December 2, 2012

Hudson Horror 666: Aftermath

Another one for the ages. Hudson Horror 666 is over and done with, gone into the annals of time. I will be remembered fondly. In all seriousness, this was the sixth show over the past three years and they have all been memorable experiences. Hudson Horror stands as the only local event celebrating horror and exploitation cinema, not to mention the glory of 35mm projection. I would like to say this was my favorite of the six shows, however each show holds a special place in my heart. They have each offered a mix of first time viewings and old favorites all seen in a way I had never seen them before.

Never let anyone tell you watching at home is better than watching in a theater. Sure, watching at home does have some distinct advantages, but there is nothing like watching on the big screen. You just see things differently when it is giant sized, you will notice details, expressions, effects, and even dialogue in a different way. Now, take that and add in a roomful of rabid horror fans and you have the makings of an experience to remember.

Hudson Horror 666 saw yours truly sit and watch some twelve hours worth of movies and trailers with Fangoria managing editor Michael Gingold on my right and crazy Liberry Man on my left. It was great hearing their reactions, discussing horror and exploitation cinema with them, and just having fun. This is just part of what can happen at a Hudson Horror show. There were also guys from the Riff Bros., Horror News Network, B Movie Film Vault, plus Dr. Gash from

As for the movies? There six, yes six, of them, and three of which I had not previously seen. One of these unseen movies is off my list of shame, and I am glad to mark that one off. All of the prints were in good shape, although they all showed evidence of age and wear. This wear is not a bad thing, they add personality to the movie, not to mention a certain physicality that you just cannot get with digital. I am one to argue for both film and digital, but when it comes to these movies, 35mm is the only way to go.

The first film of the day was The Devil's Rain. This 1974 movie stars Ernest Borgnine and William Shatner and is seriously trippy. Between Shat's unique..... speech. Patterns. and Ernie turning into an angry goat demon, what's not to like? It is a crazy satanic tale of Puritans, Satan worship, and an ancient book that culminates in what seemed like a good twenty minutes of people melting wax. I cannot say I have seen anything like it before. This is a must for those interested in satanic cinematic tales. Oh, and do not forget that Anton Lavey was involved and the movie is rated PG!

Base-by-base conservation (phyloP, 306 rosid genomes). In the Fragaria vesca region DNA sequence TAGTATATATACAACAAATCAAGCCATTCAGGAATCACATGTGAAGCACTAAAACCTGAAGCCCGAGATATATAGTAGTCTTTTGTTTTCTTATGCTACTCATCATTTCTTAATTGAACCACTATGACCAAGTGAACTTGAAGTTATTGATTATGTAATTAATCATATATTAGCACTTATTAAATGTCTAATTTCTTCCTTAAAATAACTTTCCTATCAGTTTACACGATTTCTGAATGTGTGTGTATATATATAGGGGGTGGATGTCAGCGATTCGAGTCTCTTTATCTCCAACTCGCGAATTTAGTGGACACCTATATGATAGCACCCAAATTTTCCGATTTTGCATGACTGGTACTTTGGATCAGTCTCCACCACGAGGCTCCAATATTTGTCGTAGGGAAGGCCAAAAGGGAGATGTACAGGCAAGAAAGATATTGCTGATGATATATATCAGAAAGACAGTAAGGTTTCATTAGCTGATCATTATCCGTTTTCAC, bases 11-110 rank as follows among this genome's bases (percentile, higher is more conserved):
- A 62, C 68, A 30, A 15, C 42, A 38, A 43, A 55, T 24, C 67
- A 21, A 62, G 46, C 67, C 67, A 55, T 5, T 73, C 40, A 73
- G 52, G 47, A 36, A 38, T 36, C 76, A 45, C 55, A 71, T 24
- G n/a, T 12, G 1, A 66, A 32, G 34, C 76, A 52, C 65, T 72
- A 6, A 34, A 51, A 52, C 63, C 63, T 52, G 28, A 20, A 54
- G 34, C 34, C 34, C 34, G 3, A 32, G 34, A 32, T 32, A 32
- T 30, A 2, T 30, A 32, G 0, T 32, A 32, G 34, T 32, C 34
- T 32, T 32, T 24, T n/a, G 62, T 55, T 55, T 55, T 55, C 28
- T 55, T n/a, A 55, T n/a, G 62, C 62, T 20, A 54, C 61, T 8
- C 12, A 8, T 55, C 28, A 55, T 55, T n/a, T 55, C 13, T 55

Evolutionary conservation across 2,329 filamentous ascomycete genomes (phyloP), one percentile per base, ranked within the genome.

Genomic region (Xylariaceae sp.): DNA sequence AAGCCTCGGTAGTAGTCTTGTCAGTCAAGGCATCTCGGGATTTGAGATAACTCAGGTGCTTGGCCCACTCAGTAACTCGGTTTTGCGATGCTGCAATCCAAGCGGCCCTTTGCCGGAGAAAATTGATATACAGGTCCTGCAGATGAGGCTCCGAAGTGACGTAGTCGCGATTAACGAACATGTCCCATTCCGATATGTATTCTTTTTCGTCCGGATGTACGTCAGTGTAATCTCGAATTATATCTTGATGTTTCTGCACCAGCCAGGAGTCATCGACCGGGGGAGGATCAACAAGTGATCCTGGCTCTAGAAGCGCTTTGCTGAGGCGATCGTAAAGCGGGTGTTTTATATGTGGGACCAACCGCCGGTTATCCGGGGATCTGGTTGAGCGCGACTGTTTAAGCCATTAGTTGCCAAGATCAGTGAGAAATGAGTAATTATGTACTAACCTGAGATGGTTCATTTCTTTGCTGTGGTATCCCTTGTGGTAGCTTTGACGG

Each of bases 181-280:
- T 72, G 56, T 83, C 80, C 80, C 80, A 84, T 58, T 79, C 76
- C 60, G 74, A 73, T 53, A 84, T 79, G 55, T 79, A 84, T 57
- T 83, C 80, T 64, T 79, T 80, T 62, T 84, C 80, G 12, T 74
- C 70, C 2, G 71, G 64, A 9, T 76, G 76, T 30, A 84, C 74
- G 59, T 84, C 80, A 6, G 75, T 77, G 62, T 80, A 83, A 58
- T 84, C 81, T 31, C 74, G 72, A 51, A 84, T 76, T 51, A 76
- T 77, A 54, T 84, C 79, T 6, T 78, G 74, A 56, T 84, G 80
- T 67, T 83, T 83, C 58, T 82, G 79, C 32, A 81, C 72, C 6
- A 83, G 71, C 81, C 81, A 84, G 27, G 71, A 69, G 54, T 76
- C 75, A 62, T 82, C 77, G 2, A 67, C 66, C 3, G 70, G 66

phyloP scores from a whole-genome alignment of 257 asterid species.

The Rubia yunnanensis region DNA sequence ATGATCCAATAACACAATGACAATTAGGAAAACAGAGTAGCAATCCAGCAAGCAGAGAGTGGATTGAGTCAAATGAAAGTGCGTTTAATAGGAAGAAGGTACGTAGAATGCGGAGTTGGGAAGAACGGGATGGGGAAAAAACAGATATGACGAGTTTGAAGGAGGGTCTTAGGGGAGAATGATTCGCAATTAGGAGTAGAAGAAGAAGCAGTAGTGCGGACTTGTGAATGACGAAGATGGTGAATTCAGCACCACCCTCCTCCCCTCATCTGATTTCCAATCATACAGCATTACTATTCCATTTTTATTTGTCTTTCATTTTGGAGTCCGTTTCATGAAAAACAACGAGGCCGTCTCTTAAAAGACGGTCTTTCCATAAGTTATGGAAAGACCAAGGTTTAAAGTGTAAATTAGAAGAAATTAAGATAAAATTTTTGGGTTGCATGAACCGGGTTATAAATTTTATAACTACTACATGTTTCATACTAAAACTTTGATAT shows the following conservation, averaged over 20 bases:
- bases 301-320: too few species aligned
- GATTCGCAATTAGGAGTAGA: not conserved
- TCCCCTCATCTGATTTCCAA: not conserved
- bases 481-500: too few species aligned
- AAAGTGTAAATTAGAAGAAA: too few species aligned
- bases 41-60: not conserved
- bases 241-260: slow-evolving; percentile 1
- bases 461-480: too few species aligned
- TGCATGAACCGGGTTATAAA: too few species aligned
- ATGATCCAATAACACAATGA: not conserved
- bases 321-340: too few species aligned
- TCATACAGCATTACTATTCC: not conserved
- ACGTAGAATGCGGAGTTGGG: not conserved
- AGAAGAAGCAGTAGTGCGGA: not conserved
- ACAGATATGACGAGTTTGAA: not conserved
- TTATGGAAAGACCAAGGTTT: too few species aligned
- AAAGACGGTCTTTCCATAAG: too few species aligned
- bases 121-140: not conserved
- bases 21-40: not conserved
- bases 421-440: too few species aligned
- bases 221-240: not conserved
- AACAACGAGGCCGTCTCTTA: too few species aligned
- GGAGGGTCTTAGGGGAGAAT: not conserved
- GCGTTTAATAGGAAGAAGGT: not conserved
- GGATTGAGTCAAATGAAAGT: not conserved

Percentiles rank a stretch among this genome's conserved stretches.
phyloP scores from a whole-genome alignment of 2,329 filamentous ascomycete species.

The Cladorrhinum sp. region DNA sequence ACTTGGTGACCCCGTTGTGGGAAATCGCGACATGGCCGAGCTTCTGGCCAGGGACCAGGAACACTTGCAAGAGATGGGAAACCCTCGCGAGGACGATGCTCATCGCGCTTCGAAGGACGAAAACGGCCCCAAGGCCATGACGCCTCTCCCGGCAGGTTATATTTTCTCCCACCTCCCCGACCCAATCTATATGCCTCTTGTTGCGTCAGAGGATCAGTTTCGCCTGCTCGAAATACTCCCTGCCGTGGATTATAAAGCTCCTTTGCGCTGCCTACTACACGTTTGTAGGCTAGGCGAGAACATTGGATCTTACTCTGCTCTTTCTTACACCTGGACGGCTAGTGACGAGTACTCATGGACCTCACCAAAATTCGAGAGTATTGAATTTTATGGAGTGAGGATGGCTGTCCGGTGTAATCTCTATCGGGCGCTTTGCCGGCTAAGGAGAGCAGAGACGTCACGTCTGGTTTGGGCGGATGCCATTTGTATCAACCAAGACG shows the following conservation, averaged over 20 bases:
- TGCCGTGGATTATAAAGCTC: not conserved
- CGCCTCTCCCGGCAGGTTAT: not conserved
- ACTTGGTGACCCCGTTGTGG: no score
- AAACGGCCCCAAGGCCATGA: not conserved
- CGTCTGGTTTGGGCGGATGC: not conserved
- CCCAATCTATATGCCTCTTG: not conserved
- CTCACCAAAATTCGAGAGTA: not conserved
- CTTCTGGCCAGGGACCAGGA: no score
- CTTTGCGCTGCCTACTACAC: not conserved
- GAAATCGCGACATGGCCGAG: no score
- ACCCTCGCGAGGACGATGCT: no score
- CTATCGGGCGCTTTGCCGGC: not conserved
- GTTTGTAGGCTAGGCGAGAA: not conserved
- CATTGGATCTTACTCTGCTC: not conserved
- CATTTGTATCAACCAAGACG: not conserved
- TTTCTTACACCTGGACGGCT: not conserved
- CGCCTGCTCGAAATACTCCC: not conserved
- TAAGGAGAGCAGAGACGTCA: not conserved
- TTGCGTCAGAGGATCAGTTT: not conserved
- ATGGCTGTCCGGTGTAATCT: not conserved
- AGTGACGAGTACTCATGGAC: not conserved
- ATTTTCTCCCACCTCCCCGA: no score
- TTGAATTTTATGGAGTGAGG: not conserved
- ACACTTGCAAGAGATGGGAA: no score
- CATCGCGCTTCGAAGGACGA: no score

Moving right along, the second film is a classic of horror cinema, a landmark in the early years of the slasher, and one of the more atmospheric and scary films made. It also happens to be the one from my list of shame. It is none other than Black Christmas. Directed by Bob Clark (A Christmas Story), this movie sees a killer loose in a sorority house. It is really creepy, has some great characters (including Margot Kidder as the house drunk), and has a way to get under the skin. I am glad my first time was on the big screen.

Next up is the 1974 exploitation girl gang flick Switchblade Sisters. Highly touted as a favorite of Quentin Tarantino, you will see just how much influence it has had. This was a blast to see with an audience (and another first time for me). I centers on drama around Lace (the adorable Robbie Lee), leader of the Dagger Debs, when a new girl shows up, Maggie (Joanne Nail, who looks like a cross between Jamie Pressley and Elizabeth Banks). Here is backstabbing, rival gangs, black militants, a lesbian juvie warden, and more. It is over the top and a lot of fun.

Halfway through, you could see some people in the crowd reaching for a second wind.

Fourth movie up is Phantasm II, the first film played at Hudson Horror 5. This is the second time sequels have played back o back shows, the first and second shows featured Evil Dead and Evil Dead 2. Now, Phantasm is not my favorite franchise but I liked the European vibe and Angus Scrimm is fantastic. The sequel furthers the mythology, adds more action, and is really a rather strange movie with new random characters, blow torches, and evil Jawas. It was fun on the big screen.

The penultimate film of the day was the Lovecraft inspired Stuart Gordon movie Reanimator. It has been a long time since I have seen this classic, seeing it on the big screen made it seem like the first time. Jeffrey Combs' Herbert West is a creepy, darkly comic, intense research scientist who wants to conquer death. This movie goes completely berserk as the end approaches. It is is bloody, funny, and just insane. This very nearly stole the show for me. It is a great example of how to pace a movie and just nail the tone.

The final movie of the night is a personal favorite of the show runner, Conan the Barbarian. I cannot claim to be the biggest Conan fan, but there is something about this movie that seems made for the big screen. There is some great cinematography and the way it takes it's time building up the epic adventure is rather delicious and seems like something that filmmakers today just cannot equal.

That about wraps up the films. However, something to remember is that this is more than just movies. There is the camaraderie amongst the horror fans. There are vendors, and this was other biggest yet with a poster vendor, another selling necklaces and magnets, the guys from VHSPS were there, as we're some local artists such as Zombie Petz and Rock and Roll Art School.

It has been announced that there will be a part 7 but there is no date or films yet, just keep your eye out.
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